How Barry Diller’s Pier 55 project finally went overboard

The media mogul's family staged an “intervention” with him

Barry Diller and a rendering of Pier 55 (Credit: Pier 55 Inc via Curbed)
Barry Diller and a rendering of Pier 55 (Credit: Pier 55 Inc via Curbed)

UPDATED, Sept. 25, 5:39 p.m.: Earlier this month — after years of legal disputes and around $40 million in pre-construction costs — Barry Diller officially declared Pier 55 dead.

At the time, the billionaire said “huge escalating costs” and “ongoing controversy” were the reasons he canceled the project. Now, a report from the New York Times throws more light on Diller’s decision to end the six-year saga that had engulfed his pet project, known as Diller Island.

“My family essentially had an intervention with me in the last couple of weeks to say, ‘We’ve watched you be stressed and tortured by something that was only meant to be a good thing,’” the billionaire media mogul told the Times. “Then my family said, ‘Don’t you think we should use our resources where they’re wanted?’”

He added he’d become “disillusioned” about the island in Spring, when a U.S. District Court judge ruled wok on the park had to stop because the Army Corps of Engineers had not properly considered the site a protected fish and wildlife sanctuary when issuing its original permit. Developer and fellow billionaire Douglas Durst had admitted earlier this year that he was bankrolling the lawsuits against the park.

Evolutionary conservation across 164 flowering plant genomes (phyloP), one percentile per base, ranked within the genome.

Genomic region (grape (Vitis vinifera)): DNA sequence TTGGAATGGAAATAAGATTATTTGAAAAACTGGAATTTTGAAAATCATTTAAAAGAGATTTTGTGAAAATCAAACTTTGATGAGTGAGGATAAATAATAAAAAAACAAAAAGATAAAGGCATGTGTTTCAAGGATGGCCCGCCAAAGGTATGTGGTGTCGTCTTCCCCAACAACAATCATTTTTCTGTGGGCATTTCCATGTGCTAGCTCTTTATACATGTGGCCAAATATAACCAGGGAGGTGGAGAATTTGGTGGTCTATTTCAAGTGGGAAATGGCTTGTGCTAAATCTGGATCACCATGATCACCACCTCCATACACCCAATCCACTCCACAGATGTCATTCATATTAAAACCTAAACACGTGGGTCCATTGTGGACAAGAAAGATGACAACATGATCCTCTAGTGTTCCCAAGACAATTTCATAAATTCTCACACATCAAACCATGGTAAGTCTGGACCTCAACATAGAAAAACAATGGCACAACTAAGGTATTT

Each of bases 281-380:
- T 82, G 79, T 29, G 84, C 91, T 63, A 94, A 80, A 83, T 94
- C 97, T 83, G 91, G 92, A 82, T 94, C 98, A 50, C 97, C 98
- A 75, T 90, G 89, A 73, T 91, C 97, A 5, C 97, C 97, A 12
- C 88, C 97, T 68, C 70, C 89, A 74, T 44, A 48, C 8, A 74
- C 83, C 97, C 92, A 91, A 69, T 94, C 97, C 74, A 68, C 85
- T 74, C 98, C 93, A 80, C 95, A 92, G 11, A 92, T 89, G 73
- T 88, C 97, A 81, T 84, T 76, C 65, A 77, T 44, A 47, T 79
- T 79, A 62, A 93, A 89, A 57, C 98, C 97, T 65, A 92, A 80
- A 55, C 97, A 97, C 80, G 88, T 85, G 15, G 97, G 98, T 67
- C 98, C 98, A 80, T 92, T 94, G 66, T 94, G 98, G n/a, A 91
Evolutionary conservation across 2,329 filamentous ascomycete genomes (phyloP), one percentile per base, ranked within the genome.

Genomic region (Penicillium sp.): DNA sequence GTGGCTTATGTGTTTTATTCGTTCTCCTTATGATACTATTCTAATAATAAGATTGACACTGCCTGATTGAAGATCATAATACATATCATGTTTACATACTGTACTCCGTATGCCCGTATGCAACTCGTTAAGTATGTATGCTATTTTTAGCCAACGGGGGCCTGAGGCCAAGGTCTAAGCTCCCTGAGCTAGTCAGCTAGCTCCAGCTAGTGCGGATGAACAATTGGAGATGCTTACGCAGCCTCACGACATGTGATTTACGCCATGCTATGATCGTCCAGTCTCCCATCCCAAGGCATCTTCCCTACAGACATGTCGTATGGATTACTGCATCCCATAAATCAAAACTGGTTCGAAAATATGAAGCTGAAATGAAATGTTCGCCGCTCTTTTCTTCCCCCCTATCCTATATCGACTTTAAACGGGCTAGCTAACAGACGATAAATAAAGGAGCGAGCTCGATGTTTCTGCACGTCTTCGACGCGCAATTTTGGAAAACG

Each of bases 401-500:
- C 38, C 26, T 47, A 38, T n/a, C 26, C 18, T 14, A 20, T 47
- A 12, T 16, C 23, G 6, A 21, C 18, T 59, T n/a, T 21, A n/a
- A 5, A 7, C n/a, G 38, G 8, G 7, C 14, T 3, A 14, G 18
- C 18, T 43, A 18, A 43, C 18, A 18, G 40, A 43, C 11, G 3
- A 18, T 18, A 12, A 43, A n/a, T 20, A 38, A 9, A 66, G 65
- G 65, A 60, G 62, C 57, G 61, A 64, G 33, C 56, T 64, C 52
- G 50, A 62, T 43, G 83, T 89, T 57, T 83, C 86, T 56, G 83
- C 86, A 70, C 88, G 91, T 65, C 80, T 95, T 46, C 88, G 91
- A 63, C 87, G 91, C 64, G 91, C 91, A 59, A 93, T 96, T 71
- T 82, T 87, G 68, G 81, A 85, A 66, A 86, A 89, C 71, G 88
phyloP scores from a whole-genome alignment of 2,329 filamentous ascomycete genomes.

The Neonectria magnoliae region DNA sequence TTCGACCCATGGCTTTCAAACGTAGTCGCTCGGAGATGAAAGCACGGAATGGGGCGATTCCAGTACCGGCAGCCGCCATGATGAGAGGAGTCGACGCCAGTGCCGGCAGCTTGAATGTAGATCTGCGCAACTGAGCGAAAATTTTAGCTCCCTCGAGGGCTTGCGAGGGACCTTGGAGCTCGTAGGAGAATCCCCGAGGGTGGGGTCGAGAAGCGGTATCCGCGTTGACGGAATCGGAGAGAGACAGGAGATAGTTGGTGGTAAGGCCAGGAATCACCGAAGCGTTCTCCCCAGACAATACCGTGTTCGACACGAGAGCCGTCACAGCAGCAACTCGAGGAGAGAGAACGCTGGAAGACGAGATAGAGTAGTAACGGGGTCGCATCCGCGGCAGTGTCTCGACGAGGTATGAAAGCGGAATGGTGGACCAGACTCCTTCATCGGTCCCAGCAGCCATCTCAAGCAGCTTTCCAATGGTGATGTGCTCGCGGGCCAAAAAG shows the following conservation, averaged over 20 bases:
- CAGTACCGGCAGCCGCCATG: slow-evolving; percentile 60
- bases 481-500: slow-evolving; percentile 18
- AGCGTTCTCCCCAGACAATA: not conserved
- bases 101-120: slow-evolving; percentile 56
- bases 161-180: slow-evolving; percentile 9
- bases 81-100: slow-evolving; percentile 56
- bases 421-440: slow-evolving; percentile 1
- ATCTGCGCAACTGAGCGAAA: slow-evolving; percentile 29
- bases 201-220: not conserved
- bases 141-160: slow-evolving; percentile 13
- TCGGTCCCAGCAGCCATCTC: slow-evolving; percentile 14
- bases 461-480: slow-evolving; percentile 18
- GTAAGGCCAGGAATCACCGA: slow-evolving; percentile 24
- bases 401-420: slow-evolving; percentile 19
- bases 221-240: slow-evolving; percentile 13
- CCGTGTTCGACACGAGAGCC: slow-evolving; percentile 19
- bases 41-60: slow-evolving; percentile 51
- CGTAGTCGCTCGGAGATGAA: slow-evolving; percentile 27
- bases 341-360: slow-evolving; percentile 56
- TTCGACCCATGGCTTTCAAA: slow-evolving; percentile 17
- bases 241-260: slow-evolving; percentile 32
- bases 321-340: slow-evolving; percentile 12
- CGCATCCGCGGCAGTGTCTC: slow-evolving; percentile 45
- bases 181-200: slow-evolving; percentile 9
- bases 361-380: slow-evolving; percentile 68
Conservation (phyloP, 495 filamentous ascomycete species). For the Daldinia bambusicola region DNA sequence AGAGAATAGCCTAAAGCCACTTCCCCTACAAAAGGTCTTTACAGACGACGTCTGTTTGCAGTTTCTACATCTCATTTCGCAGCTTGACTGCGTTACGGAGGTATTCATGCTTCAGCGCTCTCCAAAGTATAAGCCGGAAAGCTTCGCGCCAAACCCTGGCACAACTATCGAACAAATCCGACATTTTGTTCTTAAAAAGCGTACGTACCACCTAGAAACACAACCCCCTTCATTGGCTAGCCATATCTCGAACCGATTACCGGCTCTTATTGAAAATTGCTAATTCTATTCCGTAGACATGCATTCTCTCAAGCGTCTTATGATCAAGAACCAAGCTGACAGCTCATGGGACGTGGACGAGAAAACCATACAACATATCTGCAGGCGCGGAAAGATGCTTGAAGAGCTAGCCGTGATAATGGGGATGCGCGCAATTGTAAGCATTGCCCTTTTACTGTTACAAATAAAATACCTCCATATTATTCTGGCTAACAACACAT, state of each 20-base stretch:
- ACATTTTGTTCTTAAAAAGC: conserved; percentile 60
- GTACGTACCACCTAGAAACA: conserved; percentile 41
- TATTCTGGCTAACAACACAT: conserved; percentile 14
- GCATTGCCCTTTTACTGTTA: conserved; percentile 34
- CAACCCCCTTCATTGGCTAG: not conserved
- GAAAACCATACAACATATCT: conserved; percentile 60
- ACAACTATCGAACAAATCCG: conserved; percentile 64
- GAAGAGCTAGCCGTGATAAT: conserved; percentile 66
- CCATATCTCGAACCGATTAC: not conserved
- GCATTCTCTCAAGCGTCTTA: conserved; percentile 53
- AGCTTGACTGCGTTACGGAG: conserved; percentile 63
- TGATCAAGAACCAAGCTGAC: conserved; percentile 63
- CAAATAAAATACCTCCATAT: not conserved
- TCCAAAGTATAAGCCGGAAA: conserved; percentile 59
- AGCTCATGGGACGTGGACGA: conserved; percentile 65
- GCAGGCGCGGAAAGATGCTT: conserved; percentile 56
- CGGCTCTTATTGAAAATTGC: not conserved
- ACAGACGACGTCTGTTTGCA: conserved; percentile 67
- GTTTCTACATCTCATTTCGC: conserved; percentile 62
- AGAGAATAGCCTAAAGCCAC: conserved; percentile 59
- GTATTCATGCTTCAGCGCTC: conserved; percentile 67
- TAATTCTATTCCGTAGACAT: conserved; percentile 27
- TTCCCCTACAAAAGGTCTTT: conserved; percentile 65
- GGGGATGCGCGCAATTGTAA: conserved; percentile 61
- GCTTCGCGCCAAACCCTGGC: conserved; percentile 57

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A new permit that was eventually issued meant construction could move ahead.  But Diller officially pulled his support for the project on Sept. 12.

The lawyer for the the park’s opponents Richard Emery said he was shocked Diller pulled out, and suggested to the Times that the Whitney Museum’s proposed floating art installation nearby was the reason he pulled the project. He was angry, Emery said, that the Hudson River Park Trust didn’t tell him about the proposal.

However, Diller said he didn’t find out about the installation until after he decided to drop his plans, so it had no weight on the decision.

A spokesperson for the trust told The Real Deal, “The idea that the demise of Pier55 had anything to do with the Whitney proposal — and that the Trust somehow concealed that proposal from Mr. Diller — is absolute nonsense.” [NYT]Miriam Hall